Strategies to address kava related harm

Approaches to limit harmful kava use in Arnhem Land have been largely limited to supply reduction regulations as described above. Put simply, there are no intervention options, either nationally or internationally, described in the literature to reduce harmful consequences of kava use. The development, evaluation and dissemination of interventions to support people who experience kava related harms is lacking.  In Arnhem Land demand and harm reduction interventions have been poorly funded and executed in the case of licensing periods, or completely lacking during periods when kava has been banned or unregulated.  Existing interventions in Arnhem Land communities have been limited by a general lack of resourcing to, and planning of, drug and alcohol services and primary health care in general, and the challenges of remote area service delivery [153]. Several health promotion interventions exist and include those that provide information about the effects of kava, and those that provide harm minimisation information (including efforts to promote responsible consumption, good hygiene and prevent the use of kava by pregnant women). None of these resources have been evaluated, and most appear to be not currently available, either online or to order hard copies.  The majority of interventions to date have been conducted by primary health care services and include regular screening for kava use, health checks for kava users which include liver function tests, and training for health staff about the effects of kava use [91].  Clinical protocols for kava were developed in 2004 [154, 155] and provide very brief screening advice for health practitioners. There are no specialised kava treatment services available in the NT and there is limited support beyond health promotion resources provided to existing services.  There has been no training or resource development since the implementation of the import restriction meaning that health services are not necessarily supported to deal with fluctuations in kava related harms.

In the absence of an evidence base for kava use, general best practise recommendations for alcohol and drug interventions in Aboriginal communities should be applied to kava related harms (e.g. [104]).  As summarised by Gray and colleagues [104] drug use is complex and multi-causal. Addressing it requires a comprehensive approach, including strategies to:  address the underlying social determinants; prevent or minimise the uptake of harmful use;  provide treatment for those who are dependent; and support those whose lives are affected by others’ harmful AOD use. Although supply reduction is clearly an important component to reduce the harmful effects of kava use, regulations to date have relied too heavily on supply reduction without addressing other determinants of use, and not surprisingly have had limited efficacy.

Future directions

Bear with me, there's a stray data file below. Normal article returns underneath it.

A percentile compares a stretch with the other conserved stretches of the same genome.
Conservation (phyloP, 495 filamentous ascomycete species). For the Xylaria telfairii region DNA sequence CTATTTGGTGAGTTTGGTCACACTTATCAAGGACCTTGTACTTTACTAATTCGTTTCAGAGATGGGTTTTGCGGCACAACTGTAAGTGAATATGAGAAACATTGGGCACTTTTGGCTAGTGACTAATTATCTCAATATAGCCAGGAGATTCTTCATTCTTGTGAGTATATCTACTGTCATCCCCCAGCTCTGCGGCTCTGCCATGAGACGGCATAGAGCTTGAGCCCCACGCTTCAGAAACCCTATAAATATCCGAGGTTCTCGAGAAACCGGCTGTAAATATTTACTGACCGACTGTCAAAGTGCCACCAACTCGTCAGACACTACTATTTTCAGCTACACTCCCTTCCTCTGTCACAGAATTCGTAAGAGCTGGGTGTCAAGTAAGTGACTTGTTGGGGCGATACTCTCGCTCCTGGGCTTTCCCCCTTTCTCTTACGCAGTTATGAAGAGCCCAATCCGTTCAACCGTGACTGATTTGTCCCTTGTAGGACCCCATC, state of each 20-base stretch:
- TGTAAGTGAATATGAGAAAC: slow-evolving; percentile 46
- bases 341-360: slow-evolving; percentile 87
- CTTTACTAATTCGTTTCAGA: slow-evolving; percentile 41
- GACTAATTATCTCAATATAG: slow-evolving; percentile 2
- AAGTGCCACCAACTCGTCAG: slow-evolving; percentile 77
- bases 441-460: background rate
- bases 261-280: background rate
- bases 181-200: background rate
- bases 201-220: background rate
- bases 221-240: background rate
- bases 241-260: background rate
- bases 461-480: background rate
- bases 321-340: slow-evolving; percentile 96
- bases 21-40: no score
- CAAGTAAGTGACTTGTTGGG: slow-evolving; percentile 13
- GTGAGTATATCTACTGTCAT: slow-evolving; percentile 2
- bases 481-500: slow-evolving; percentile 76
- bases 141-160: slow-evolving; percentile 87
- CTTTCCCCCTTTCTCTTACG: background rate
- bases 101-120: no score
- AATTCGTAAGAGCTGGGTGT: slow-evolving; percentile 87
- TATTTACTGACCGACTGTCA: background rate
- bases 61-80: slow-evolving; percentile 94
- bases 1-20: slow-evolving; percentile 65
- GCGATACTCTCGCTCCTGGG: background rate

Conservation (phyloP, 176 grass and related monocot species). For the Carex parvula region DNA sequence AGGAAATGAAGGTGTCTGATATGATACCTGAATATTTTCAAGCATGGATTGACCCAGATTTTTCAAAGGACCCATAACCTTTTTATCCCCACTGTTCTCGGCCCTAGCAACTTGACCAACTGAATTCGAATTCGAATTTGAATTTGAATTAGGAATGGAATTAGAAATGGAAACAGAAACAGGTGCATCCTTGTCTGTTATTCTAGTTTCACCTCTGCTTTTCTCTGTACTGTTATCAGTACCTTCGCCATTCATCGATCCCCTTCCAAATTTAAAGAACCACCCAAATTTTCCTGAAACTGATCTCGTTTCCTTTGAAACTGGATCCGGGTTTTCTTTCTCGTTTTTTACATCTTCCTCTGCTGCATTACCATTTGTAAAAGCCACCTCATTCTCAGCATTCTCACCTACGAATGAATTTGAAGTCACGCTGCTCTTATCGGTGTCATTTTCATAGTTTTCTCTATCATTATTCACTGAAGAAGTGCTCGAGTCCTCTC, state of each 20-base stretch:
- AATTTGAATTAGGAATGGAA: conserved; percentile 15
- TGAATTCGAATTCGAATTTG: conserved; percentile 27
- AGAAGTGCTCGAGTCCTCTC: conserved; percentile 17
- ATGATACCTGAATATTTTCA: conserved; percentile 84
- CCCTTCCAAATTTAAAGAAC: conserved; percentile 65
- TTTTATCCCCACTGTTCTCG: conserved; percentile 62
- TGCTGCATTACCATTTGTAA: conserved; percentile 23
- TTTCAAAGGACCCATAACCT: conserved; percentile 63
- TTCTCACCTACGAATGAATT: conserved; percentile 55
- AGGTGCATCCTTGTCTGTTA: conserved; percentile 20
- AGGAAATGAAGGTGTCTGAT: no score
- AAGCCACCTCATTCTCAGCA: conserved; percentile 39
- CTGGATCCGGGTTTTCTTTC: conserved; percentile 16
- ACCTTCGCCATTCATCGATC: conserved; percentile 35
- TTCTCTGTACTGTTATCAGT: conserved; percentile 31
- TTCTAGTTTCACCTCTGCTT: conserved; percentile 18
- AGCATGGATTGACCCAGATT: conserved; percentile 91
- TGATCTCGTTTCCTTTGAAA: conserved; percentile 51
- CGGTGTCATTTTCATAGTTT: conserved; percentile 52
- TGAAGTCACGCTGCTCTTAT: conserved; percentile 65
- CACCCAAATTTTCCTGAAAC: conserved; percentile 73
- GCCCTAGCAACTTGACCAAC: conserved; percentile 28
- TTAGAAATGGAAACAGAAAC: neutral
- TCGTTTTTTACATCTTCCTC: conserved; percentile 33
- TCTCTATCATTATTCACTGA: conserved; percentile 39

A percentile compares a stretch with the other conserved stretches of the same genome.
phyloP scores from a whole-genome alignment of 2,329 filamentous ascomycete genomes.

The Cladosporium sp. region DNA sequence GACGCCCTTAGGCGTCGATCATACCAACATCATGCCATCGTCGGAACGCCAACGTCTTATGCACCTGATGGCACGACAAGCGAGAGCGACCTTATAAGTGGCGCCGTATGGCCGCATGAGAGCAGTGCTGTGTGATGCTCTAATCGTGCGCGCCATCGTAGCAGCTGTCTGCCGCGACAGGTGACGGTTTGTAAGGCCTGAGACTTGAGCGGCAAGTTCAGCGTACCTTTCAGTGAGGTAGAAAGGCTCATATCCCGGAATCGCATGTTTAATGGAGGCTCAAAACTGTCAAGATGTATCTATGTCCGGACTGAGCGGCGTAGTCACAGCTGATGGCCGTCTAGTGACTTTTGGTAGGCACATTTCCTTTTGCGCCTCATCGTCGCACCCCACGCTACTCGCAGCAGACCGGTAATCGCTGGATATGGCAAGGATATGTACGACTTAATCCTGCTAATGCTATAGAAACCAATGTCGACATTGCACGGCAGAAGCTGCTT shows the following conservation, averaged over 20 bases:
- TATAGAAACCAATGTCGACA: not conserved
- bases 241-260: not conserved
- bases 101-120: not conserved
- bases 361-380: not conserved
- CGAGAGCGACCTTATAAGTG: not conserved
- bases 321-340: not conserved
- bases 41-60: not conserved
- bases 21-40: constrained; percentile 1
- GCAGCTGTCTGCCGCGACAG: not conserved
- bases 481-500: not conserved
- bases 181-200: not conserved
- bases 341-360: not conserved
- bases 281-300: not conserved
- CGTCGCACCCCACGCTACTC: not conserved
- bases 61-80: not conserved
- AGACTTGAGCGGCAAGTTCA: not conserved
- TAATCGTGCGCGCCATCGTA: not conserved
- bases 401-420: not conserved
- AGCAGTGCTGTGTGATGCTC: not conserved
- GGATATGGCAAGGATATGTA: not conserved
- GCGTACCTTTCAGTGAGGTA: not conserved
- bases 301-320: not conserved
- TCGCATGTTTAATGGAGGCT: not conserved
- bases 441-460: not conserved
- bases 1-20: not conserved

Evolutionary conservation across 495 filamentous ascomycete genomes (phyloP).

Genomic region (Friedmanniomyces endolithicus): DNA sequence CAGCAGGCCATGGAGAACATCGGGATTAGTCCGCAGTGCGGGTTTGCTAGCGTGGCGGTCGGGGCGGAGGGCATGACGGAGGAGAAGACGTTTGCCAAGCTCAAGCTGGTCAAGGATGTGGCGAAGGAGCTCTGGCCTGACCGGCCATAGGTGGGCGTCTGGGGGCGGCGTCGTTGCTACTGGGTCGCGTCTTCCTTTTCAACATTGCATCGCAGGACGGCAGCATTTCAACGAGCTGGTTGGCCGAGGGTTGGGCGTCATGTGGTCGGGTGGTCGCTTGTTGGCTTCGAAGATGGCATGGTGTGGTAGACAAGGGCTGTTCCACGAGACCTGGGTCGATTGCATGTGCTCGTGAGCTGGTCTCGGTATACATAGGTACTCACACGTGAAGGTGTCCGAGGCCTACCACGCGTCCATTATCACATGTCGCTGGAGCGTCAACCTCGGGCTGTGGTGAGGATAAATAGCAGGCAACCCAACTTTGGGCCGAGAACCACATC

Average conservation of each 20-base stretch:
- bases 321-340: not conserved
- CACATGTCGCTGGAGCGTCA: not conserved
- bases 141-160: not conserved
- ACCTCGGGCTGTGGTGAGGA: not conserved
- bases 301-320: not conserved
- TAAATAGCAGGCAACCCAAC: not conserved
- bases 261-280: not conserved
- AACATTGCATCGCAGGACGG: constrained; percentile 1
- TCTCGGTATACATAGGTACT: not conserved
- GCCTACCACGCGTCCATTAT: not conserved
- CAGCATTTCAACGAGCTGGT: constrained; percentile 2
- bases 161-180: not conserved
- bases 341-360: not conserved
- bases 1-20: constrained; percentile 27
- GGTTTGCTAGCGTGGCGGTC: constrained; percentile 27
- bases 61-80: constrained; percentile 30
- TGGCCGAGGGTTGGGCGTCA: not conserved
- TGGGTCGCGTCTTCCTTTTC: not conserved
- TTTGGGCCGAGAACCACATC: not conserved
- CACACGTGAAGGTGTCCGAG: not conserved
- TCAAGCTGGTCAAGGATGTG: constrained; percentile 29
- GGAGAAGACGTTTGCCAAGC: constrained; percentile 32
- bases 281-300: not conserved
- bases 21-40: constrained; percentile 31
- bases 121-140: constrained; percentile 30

This review has identified several possible avenues for future research and action:

  1. There is a need for ongoing high quality research into the effects of recreational kava use on health and wellbeing across different contexts, particularly the long term effects of high levels of kava use and the characteristics of kava dependence, tolerance and withdrawal. Without this research the development of evidence based policy, health promotion and treatment guidelines is made more difficult.
  2. There is a need for updated data on the prevalence and pattern of kava use across Arnhem Land communities. Importantly, considering the complex interplay with different drugs across communities such as alcohol and cannabis, as described by Clough [106], research should not focus solely on kava.
  3. Under the current regulations, efforts to minimise harms associated with black market kava are required. There needs to be an ongoing effort to prevent kava trafficking both within the NT and other jurisdictions from which kava originates.
  4. Any efforts to reduce the availability of kava needs to be coupled with the availability of support for current kava users. This is in conjunction with a broader need to address the social determinants of drug use at the community and individual level.
  5. The way in which some elements of kava policy have been implemented (particularly the 2007 import restriction) has caused harm. Collaborative community engagement is required to inform policy, change policy and also to implement it.
  6. Finally, there is a need to adequately resource an evaluation of kava regulations.

Concluding comments

This review has summarised information about kava, with particular attention paid to its potential to affect health. While a lack of research data has been identified, the best evidence to date suggests that at low and moderate levels of use kava presents a low risk for harm. However when used in higher amounts (>400 gm per week)  it places those who use at risk of health problems. The harmful effects for which there is the most evidence are kava dermopathy, low body mass, and elevated liver enzymes. In addition kava use is associated with poor general health, lowered immune functioning, the potential for cardiac problems and risk of seizures.